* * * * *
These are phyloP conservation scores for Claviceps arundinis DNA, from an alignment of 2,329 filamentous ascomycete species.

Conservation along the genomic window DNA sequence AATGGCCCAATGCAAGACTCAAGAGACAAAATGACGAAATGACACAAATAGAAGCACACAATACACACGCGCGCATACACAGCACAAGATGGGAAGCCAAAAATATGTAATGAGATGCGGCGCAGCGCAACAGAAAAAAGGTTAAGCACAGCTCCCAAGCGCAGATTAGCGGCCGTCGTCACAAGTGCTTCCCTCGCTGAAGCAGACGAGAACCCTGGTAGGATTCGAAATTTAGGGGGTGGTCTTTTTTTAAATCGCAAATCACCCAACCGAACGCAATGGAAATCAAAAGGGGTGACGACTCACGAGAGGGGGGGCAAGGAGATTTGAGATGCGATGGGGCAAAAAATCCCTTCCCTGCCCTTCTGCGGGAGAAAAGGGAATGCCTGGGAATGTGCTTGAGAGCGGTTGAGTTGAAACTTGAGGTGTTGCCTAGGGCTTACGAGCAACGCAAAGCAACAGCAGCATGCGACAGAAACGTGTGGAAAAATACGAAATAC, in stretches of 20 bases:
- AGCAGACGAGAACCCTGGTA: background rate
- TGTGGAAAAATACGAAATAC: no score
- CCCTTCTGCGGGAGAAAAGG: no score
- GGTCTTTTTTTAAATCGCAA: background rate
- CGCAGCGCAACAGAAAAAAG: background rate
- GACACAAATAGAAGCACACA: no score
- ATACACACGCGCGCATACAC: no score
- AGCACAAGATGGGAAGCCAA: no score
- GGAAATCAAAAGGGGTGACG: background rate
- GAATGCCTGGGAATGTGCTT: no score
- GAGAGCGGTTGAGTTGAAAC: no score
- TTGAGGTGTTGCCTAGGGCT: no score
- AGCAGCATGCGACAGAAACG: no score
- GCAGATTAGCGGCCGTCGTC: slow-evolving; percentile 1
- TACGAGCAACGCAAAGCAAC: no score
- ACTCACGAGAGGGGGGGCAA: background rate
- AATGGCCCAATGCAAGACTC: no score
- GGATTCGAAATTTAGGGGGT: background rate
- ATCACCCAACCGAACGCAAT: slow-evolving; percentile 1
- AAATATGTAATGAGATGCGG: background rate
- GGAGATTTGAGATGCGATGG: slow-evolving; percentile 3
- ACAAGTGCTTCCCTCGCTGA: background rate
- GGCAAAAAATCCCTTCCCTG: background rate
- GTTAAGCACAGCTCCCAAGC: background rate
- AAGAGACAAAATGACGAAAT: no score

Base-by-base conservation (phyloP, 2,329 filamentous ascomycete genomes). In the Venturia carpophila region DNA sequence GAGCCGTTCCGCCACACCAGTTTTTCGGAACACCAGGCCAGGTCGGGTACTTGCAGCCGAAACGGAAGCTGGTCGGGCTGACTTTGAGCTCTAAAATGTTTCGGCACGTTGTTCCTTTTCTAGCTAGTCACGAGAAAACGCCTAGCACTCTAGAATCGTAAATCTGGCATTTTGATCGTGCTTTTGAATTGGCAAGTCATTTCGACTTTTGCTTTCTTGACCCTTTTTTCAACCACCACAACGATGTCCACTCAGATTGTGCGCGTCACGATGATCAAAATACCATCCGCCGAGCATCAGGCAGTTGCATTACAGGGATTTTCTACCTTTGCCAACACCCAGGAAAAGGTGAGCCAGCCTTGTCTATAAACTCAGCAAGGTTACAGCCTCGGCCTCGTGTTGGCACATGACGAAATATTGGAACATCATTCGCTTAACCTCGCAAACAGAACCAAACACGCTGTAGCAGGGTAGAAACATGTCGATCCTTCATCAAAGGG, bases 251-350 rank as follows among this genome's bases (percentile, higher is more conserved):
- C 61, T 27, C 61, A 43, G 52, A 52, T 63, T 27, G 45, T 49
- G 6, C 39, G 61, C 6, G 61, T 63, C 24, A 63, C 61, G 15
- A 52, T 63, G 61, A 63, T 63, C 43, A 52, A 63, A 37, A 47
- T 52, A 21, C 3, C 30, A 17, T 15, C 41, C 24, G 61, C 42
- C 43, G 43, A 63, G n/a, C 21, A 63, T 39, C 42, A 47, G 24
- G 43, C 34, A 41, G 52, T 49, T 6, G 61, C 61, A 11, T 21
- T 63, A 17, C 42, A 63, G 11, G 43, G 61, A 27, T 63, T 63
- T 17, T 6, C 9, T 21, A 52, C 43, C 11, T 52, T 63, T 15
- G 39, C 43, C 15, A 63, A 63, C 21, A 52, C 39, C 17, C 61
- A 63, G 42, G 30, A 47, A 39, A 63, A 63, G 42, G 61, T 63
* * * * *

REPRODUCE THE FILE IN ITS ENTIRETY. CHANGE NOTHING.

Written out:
These are phyloP conservation scores for Claviceps arundinis DNA, from an alignment of 2,329 filamentous ascomycete species.

Conservation along the genomic window DNA sequence AATGGCCCAATGCAAGACTCAAGAGACAAAATGACGAAATGACACAAATAGAAGCACACAATACACACGCGCGCATACACAGCACAAGATGGGAAGCCAAAAATATGTAATGAGATGCGGCGCAGCGCAACAGAAAAAAGGTTAAGCACAGCTCCCAAGCGCAGATTAGCGGCCGTCGTCACAAGTGCTTCCCTCGCTGAAGCAGACGAGAACCCTGGTAGGATTCGAAATTTAGGGGGTGGTCTTTTTTTAAATCGCAAATCACCCAACCGAACGCAATGGAAATCAAAAGGGGTGACGACTCACGAGAGGGGGGGCAAGGAGATTTGAGATGCGATGGGGCAAAAAATCCCTTCCCTGCCCTTCTGCGGGAGAAAAGGGAATGCCTGGGAATGTGCTTGAGAGCGGTTGAGTTGAAACTTGAGGTGTTGCCTAGGGCTTACGAGCAACGCAAAGCAACAGCAGCATGCGACAGAAACGTGTGGAAAAATACGAAATAC, in stretches of 20 bases:
- AGCAGACGAGAACCCTGGTA: background rate
- TGTGGAAAAATACGAAATAC: no score
- CCCTTCTGCGGGAGAAAAGG: no score
- GGTCTTTTTTTAAATCGCAA: background rate
- CGCAGCGCAACAGAAAAAAG: background rate
- GACACAAATAGAAGCACACA: no score
- ATACACACGCGCGCATACAC: no score
- AGCACAAGATGGGAAGCCAA: no score
- GGAAATCAAAAGGGGTGACG: background rate
- GAATGCCTGGGAATGTGCTT: no score
- GAGAGCGGTTGAGTTGAAAC: no score
- TTGAGGTGTTGCCTAGGGCT: no score
- AGCAGCATGCGACAGAAACG: no score
- GCAGATTAGCGGCCGTCGTC: slow-evolving; percentile 1
- TACGAGCAACGCAAAGCAAC: no score
- ACTCACGAGAGGGGGGGCAA: background rate
- AATGGCCCAATGCAAGACTC: no score
- GGATTCGAAATTTAGGGGGT: background rate
- ATCACCCAACCGAACGCAAT: slow-evolving; percentile 1
- AAATATGTAATGAGATGCGG: background rate
- GGAGATTTGAGATGCGATGG: slow-evolving; percentile 3
- ACAAGTGCTTCCCTCGCTGA: background rate
- GGCAAAAAATCCCTTCCCTG: background rate
- GTTAAGCACAGCTCCCAAGC: background rate
- AAGAGACAAAATGACGAAAT: no score

Base-by-base conservation (phyloP, 2,329 filamentous ascomycete genomes). In the Venturia carpophila region DNA sequence GAGCCGTTCCGCCACACCAGTTTTTCGGAACACCAGGCCAGGTCGGGTACTTGCAGCCGAAACGGAAGCTGGTCGGGCTGACTTTGAGCTCTAAAATGTTTCGGCACGTTGTTCCTTTTCTAGCTAGTCACGAGAAAACGCCTAGCACTCTAGAATCGTAAATCTGGCATTTTGATCGTGCTTTTGAATTGGCAAGTCATTTCGACTTTTGCTTTCTTGACCCTTTTTTCAACCACCACAACGATGTCCACTCAGATTGTGCGCGTCACGATGATCAAAATACCATCCGCCGAGCATCAGGCAGTTGCATTACAGGGATTTTCTACCTTTGCCAACACCCAGGAAAAGGTGAGCCAGCCTTGTCTATAAACTCAGCAAGGTTACAGCCTCGGCCTCGTGTTGGCACATGACGAAATATTGGAACATCATTCGCTTAACCTCGCAAACAGAACCAAACACGCTGTAGCAGGGTAGAAACATGTCGATCCTTCATCAAAGGG, bases 251-350 rank as follows among this genome's bases (percentile, higher is more conserved):
- C 61, T 27, C 61, A 43, G 52, A 52, T 63, T 27, G 45, T 49
- G 6, C 39, G 61, C 6, G 61, T 63, C 24, A 63, C 61, G 15
- A 52, T 63, G 61, A 63, T 63, C 43, A 52, A 63, A 37, A 47
- T 52, A 21, C 3, C 30, A 17, T 15, C 41, C 24, G 61, C 42
- C 43, G 43, A 63, G n/a, C 21, A 63, T 39, C 42, A 47, G 24
- G 43, C 34, A 41, G 52, T 49, T 6, G 61, C 61, A 11, T 21
- T 63, A 17, C 42, A 63, G 11, G 43, G 61, A 27, T 63, T 63
- T 17, T 6, C 9, T 21, A 52, C 43, C 11, T 52, T 63, T 15
- G 39, C 43, C 15, A 63, A 63, C 21, A 52, C 39, C 17, C 61
- A 63, G 42, G 30, A 47, A 39, A 63, A 63, G 42, G 61, T 63